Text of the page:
It was late and no time to do anything with them then. I just hoped that when they defrosted they would be fine on the inside and that I would be able to get some use out of them. The next morning I checked on the cabbages and they looked perfectly normal. No burned or wilted leaves. After school all three of us women got to work and started making cabbage rolls. We had never made these before and it was quite a bit of work, but fun.
There are tons of recipes for these on the net and we just picked one that we liked. We used the big outer green cabbage leaves to line the bottom of the pan. The big but light green leaves were used to roll up a meat and vegetable mixture (after blanching them in boiling water to make them pliable) and the tomato sauce was made from my stash of ripening garden tomatoes. I used my vitamix so I did not have to peel all those tomatoes, just threw them in and blended with the spices. The tomato sauce was poured on top of the bundles and the whole thing was topped off by more big outer cabbage leaves.
The most work of this whole affair was cleaning and preparing the cabbage leaves for the dish. We had to clean off dirt, fallen tree leaves, moths and other dead bugs, plus a few live caterpillars. The kitchen was such a mess afterwards! We were left with a big pile of unusable huge outer leaves (that felt like a big waste throwing those in the compost) and twelve little round inner cabbages, about 5 lbs worth, (and water and dirt everywhere!) At least I can report that the dish was a success, yummy, and lasted us for three meals.
The next day we were gone to band until the late afternoon when we tackled the rest of the cabbage. We had decided to make homemade sauerkraut. This time only Anna helped me. We chopped and chopped and chopped until I got tired and got out my kitchen-aid attachment that would shred the cabbage. We shredded cabbage and carrots and an apple, we pounded and pounded, added spices and packed it all in a big sun-tea jar. We added whey from yogurt to start the fermentation process, and set the jar on our counter to start working. Now I need to go to the store to get some wide mouth jars to pack the sauerkraut in for storage. I stupidly got rid of mine last time we moved. I will write another post soon all about using lactic acid fermentation as a way of food preservation at a later date.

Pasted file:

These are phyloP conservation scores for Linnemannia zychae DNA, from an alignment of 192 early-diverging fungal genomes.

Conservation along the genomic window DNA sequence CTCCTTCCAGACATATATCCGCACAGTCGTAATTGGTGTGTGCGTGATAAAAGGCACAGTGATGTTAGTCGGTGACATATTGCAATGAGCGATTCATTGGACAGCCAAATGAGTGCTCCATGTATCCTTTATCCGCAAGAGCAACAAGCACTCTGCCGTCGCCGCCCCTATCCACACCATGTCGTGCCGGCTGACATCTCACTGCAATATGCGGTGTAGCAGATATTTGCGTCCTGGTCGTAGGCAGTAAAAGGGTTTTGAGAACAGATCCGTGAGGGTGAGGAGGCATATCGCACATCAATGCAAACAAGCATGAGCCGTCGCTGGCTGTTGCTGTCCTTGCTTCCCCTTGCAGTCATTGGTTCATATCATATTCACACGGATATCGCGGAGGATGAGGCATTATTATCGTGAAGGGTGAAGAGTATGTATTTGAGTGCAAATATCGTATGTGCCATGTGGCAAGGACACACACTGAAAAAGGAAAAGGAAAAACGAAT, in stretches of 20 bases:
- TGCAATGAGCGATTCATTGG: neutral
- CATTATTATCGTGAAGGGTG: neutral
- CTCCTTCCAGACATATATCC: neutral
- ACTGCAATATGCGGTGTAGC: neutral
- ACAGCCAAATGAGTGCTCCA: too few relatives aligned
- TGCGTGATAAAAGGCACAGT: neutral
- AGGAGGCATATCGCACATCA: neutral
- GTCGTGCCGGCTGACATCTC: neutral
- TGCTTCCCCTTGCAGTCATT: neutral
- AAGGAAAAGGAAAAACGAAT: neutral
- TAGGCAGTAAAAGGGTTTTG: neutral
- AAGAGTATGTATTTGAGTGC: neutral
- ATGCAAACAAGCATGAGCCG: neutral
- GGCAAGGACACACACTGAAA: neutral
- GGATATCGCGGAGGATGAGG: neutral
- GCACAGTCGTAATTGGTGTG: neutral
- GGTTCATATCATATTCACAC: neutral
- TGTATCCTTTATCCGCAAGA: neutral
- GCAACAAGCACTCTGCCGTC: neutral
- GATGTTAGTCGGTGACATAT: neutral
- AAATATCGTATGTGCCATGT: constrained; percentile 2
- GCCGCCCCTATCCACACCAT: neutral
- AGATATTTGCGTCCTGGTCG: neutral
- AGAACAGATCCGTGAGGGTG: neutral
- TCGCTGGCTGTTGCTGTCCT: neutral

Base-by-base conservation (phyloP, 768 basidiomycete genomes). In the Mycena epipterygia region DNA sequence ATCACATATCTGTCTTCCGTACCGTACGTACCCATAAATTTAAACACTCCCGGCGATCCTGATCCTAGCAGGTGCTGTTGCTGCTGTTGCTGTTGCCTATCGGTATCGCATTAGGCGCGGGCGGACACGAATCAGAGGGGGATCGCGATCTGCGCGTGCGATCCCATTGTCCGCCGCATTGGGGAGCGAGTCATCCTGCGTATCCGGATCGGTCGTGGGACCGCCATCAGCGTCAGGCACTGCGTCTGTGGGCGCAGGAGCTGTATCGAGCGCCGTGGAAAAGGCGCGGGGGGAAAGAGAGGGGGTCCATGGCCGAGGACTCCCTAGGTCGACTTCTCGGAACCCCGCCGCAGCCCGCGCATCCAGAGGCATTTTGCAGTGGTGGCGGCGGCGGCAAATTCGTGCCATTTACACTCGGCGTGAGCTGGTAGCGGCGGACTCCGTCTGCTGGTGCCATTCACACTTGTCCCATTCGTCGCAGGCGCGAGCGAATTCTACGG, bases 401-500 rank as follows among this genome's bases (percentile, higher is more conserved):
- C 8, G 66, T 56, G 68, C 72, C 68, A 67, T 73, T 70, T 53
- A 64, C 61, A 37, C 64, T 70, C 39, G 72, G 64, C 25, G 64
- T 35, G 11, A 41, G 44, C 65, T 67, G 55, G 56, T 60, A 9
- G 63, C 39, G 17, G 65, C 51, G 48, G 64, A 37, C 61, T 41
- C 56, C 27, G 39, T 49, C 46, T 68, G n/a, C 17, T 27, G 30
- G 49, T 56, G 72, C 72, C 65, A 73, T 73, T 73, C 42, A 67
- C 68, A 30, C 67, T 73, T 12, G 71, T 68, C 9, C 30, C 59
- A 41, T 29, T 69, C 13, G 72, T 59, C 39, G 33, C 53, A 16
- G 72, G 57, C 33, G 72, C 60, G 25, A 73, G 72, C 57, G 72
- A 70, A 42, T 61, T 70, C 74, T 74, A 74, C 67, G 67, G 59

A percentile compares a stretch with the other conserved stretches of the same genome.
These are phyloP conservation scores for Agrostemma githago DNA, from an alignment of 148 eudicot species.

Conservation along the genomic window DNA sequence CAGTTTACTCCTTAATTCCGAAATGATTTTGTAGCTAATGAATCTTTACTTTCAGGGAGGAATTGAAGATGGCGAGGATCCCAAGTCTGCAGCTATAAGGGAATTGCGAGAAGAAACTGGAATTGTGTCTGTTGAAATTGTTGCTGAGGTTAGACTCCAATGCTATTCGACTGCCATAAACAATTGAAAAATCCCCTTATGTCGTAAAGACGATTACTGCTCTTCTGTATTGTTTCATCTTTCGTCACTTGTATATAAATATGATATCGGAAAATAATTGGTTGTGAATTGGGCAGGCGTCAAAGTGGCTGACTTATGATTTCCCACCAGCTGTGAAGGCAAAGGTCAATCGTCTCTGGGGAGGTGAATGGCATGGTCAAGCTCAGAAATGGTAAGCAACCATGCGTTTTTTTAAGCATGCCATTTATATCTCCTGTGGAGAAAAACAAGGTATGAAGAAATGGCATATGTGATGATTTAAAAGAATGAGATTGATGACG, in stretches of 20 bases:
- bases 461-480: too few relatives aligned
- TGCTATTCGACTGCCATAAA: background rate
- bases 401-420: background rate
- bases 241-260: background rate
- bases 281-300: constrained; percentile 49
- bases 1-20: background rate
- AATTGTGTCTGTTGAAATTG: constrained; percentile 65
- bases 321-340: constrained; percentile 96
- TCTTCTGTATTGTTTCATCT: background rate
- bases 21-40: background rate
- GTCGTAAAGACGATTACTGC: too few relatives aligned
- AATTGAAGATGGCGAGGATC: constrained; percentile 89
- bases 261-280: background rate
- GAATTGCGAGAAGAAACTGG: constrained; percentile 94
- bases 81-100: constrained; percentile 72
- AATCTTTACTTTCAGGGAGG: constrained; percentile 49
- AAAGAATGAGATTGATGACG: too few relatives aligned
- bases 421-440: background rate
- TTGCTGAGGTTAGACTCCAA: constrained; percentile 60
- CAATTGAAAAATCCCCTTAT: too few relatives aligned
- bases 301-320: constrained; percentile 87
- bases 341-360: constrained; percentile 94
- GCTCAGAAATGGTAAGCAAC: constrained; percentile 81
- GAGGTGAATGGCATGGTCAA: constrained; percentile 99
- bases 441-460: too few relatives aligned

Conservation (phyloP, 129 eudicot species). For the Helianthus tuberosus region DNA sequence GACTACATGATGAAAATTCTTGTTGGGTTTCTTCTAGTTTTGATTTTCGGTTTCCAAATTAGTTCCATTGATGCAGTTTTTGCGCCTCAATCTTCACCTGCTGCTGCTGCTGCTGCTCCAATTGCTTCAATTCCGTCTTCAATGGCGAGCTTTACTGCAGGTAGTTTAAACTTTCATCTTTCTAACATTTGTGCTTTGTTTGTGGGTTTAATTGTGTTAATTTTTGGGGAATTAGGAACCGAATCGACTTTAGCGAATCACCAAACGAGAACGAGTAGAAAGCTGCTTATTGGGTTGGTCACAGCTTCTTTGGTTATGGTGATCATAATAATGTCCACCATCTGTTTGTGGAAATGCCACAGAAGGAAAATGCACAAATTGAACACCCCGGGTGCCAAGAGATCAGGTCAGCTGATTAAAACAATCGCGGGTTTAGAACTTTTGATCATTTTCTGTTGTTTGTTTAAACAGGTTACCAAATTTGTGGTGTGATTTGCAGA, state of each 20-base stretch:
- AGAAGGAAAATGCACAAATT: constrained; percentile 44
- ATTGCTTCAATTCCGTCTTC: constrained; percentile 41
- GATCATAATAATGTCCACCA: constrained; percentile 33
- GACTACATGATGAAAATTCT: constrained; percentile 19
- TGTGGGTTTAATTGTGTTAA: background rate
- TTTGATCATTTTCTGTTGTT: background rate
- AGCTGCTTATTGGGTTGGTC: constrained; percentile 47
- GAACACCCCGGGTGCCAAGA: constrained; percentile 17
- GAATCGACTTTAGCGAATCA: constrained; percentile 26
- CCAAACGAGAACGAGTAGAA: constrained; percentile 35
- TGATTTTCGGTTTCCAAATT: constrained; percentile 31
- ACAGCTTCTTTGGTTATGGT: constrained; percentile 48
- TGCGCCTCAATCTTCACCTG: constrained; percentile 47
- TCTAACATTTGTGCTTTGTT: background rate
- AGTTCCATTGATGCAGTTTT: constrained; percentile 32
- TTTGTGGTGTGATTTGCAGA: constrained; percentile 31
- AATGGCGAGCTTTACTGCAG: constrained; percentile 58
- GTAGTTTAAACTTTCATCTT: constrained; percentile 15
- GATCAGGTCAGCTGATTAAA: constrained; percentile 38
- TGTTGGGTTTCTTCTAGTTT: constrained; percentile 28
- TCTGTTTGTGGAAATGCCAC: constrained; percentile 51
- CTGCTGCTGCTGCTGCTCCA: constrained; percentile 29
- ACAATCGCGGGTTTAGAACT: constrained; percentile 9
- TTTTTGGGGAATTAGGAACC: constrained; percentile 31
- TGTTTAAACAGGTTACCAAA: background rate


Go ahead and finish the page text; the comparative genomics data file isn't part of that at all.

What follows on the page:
Sauerkraut in gallon jar. The cup on top is a weight to hold down the cabbage under the juice. Its hard to believe that 5 lbs of cabbage only makes half a gallon of kraut. In front are some pumpkin muffins.
I checked the garden today and the broccoli and brussels sprouts are still doing fine despite the freezing weather. I even have another broccoli to harvest and a few broccoli side sprouts coming along. The brussels sprouts are still only as big as my pinky fingernail so I dont know if we will get any of those before it gets really cold. The mustard is just fine. Next thing on the schedule is garden clean up and processing 4 more pumpkins ( I have to get them out of my kitchen before the big church Christmas party at my house this Sunday.)